I have spent five days with a video game called Pro Cycling Manager 2013 -- a title I found on Steam. I enjoyed this game. As King of the Nerds, this game scratches several nerdy itches that creep up from time to time. I find it fun and unexpectedly addicting.
But is it right for you? Well let's find out.
What is it?
To begin, Pro Cycling Manager 2013 is a combination of two different games. The first is a database management game where you take the roll of general manager of a professional cycling team. The second is a 3D cycling simulator where you take your riders into an actual race and fiddle with their racing style to earn points or win the race.
Cycling is a big thing in Europe and so it should come as no surprise that this game was published by Cyanide Studios -- a developer from France. What might surprise you is that Cyanide Studios is the same house that brought you Blood Bowl.
But if you think about it, while stylistically completely different, these two games are very similar in the way they combine database management with a sport simulator.
So, already we're talking about a game that's well suited for people who love cycling or love databases. At first, I was only the latter, but I've since then learned to appreciate the nuance and the strategy behind competitive cycling.
I will tell you that if you don't know how cycling works, it could be quite jarring when you first start the game. But you'll pick it up quite easily because it's not that complicated.
What's even better is that you'll begin to get to know your fake riders as you race with them. You'll know which guys can last till the end of the race and which ones are better suited to burn all their energy early to pick up mountain and speed points instead.
As team manager, you can then choose which guys you want to invest money in for training, which guys you want to sign for next season, and which guys you wouldn't mind parting ways with.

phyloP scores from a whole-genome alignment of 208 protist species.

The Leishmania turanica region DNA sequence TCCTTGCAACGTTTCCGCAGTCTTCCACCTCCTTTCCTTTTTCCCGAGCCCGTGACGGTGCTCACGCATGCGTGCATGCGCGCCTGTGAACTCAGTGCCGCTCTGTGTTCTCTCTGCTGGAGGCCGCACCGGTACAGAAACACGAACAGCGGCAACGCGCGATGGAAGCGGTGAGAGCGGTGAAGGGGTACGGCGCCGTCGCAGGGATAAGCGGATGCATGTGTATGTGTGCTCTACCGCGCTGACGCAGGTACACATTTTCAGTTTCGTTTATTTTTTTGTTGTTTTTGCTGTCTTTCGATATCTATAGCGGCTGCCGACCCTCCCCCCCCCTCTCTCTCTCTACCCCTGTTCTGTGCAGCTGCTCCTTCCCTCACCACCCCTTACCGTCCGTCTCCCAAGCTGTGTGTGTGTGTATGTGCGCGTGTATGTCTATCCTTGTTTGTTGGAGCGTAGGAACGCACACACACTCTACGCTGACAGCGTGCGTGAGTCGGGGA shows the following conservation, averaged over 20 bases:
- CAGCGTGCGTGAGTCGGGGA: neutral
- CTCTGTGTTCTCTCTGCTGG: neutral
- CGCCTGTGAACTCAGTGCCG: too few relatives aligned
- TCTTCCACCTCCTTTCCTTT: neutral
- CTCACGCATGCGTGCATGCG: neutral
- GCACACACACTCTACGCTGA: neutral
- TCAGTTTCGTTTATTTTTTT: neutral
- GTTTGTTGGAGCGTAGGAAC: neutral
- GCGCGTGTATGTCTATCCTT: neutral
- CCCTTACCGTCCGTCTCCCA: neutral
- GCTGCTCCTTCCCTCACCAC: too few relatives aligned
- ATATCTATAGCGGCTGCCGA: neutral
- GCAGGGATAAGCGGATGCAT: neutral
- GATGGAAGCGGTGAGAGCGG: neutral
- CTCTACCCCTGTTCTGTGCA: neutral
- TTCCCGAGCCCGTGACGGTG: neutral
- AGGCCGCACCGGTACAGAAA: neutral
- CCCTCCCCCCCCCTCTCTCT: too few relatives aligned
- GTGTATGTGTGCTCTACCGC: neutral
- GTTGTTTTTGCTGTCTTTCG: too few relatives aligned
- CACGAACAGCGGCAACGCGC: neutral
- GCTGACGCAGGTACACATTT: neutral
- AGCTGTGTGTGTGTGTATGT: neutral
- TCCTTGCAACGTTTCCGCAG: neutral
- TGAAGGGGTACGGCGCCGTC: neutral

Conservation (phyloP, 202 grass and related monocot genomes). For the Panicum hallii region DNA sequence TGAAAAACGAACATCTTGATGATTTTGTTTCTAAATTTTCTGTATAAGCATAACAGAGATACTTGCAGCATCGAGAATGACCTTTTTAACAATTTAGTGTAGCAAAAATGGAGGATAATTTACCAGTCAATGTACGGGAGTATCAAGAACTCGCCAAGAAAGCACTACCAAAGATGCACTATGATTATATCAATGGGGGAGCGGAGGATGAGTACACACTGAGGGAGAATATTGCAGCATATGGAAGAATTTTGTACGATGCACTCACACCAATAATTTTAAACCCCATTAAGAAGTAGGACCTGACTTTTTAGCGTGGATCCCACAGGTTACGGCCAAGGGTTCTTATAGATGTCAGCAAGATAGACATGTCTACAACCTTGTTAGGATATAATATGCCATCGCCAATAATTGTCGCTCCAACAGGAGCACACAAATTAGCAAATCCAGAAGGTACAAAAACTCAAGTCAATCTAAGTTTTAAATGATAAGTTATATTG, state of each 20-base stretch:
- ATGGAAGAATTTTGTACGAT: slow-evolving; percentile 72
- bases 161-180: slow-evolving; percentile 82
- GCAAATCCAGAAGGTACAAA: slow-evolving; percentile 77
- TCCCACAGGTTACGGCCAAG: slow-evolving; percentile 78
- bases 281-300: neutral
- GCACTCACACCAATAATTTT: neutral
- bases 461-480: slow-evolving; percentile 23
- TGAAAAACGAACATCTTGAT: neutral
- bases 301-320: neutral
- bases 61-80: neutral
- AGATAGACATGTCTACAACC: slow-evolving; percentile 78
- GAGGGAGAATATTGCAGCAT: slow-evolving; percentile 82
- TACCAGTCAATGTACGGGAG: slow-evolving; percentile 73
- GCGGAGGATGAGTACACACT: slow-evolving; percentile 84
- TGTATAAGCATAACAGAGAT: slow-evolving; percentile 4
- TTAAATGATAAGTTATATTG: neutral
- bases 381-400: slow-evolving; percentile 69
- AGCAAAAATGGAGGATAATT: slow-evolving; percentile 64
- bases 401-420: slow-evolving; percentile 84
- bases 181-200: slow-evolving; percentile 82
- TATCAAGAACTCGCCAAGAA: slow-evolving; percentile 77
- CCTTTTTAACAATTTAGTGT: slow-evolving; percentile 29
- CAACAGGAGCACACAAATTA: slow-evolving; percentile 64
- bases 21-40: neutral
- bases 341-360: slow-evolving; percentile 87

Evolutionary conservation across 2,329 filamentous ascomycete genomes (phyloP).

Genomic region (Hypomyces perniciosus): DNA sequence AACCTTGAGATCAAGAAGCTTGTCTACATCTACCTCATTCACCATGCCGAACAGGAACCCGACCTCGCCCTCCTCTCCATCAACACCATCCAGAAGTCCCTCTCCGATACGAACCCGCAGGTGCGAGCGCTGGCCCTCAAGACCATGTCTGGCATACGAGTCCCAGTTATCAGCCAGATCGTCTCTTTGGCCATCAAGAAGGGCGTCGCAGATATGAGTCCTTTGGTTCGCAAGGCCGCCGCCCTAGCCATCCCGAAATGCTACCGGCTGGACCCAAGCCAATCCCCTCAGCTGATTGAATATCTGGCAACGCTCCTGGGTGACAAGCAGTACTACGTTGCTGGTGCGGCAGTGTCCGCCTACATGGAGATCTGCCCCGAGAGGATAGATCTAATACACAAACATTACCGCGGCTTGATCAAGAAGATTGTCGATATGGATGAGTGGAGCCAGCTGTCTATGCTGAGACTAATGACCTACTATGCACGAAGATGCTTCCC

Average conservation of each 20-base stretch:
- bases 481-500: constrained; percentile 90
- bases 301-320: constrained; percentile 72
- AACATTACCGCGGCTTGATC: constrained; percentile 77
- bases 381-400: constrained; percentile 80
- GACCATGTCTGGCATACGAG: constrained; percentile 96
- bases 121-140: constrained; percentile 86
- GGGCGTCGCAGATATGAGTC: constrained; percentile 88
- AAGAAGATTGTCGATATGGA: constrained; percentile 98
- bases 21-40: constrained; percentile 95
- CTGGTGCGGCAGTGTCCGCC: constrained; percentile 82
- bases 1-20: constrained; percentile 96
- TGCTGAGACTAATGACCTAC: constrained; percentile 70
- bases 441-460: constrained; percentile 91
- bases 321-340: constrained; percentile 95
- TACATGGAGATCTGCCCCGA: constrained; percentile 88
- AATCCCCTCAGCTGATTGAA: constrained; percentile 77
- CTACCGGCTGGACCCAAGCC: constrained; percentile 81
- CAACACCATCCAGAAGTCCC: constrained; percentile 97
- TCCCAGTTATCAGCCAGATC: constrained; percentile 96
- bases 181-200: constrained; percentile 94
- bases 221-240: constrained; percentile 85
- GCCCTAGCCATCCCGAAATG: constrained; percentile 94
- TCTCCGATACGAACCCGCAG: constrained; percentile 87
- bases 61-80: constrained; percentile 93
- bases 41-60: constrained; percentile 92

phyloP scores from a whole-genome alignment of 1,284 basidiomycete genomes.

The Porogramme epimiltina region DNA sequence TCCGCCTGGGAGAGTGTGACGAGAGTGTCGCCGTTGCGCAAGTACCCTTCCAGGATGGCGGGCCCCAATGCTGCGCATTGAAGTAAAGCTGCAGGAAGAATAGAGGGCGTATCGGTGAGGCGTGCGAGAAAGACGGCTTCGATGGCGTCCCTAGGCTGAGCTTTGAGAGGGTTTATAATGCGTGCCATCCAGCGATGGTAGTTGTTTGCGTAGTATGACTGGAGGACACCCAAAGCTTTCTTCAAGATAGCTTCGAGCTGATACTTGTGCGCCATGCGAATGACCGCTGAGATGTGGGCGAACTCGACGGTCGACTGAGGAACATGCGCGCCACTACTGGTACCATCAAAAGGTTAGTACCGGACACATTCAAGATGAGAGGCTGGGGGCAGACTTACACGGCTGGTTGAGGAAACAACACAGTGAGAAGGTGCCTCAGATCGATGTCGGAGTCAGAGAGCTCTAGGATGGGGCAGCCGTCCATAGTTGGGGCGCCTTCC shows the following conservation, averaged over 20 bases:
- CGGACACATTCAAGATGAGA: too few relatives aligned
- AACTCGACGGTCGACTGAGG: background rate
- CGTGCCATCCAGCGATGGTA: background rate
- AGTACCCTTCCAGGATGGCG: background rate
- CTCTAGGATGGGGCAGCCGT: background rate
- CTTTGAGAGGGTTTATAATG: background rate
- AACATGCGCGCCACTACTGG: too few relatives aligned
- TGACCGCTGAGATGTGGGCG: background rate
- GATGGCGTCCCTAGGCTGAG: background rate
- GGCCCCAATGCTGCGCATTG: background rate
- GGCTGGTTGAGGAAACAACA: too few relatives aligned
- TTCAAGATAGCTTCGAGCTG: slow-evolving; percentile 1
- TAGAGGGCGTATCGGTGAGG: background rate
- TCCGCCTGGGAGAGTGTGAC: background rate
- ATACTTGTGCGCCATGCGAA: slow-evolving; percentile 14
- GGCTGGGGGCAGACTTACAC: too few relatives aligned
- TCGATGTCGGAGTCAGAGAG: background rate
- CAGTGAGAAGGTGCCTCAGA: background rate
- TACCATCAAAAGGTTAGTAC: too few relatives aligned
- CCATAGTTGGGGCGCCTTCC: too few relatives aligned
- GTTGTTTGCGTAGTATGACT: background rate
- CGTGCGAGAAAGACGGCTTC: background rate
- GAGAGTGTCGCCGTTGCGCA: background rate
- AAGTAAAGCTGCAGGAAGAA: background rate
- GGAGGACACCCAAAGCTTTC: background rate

- The camera is always pointed at the ground -- which is a good thing because the game doesn't have to render the graphics in the background, which would cause most PCs to grind to a halt. It's a good way to solve the technical limitations of a game this complex.
- The game allows you to micromanage riders as they are racing. You can have them maintain their position in the pack, lead the pack, ride in a cycle, sacrifice themselves by using up their energy to save the other riders, etc.
- You have an e-mail box that will be your source of information for 90% of the game. This box is well built and always reminds you of when you have a scheduling conflict or if you forgot to do something important.
- When it rains -- which, as you might expect, is rare -- it really makes this game pop. The sheen on the blacktop and the way it changes the race and the world is awesome.
- The background music is ambient Ibiza music; something you would listen to in a high-end hotel lobby or a spa in Paris. I personally love it and it never distracts you while you're trying to race.
- No framerate drops -- even when recording.
- You could theoretically play this game forever, especially with the fantasy draft turned on at the start of the game because each time you would have a unique roster of people. And as the seasons pass, you're going to find new riders to join your crew. In addition, each season lasts for a long time if you do all the races yourself. Even if you use the simulation feature for all the races, it would still take you about a week to make it through an entire season.
- If you're good enough, you get to chose which national team you coach and that's like a bonus team you get to play with.
- The race tracks appear to be identical in elevation to their real-world counterparts. Now, are the cracks in the asphalt and building locations identical? No. Nor should they be. The focus is on the strategy of the race, not replicating the city of Amman, Jordan.
- After the race, if your guy wins you can watch him get kissed by two hot chicks on the podium. That's fun.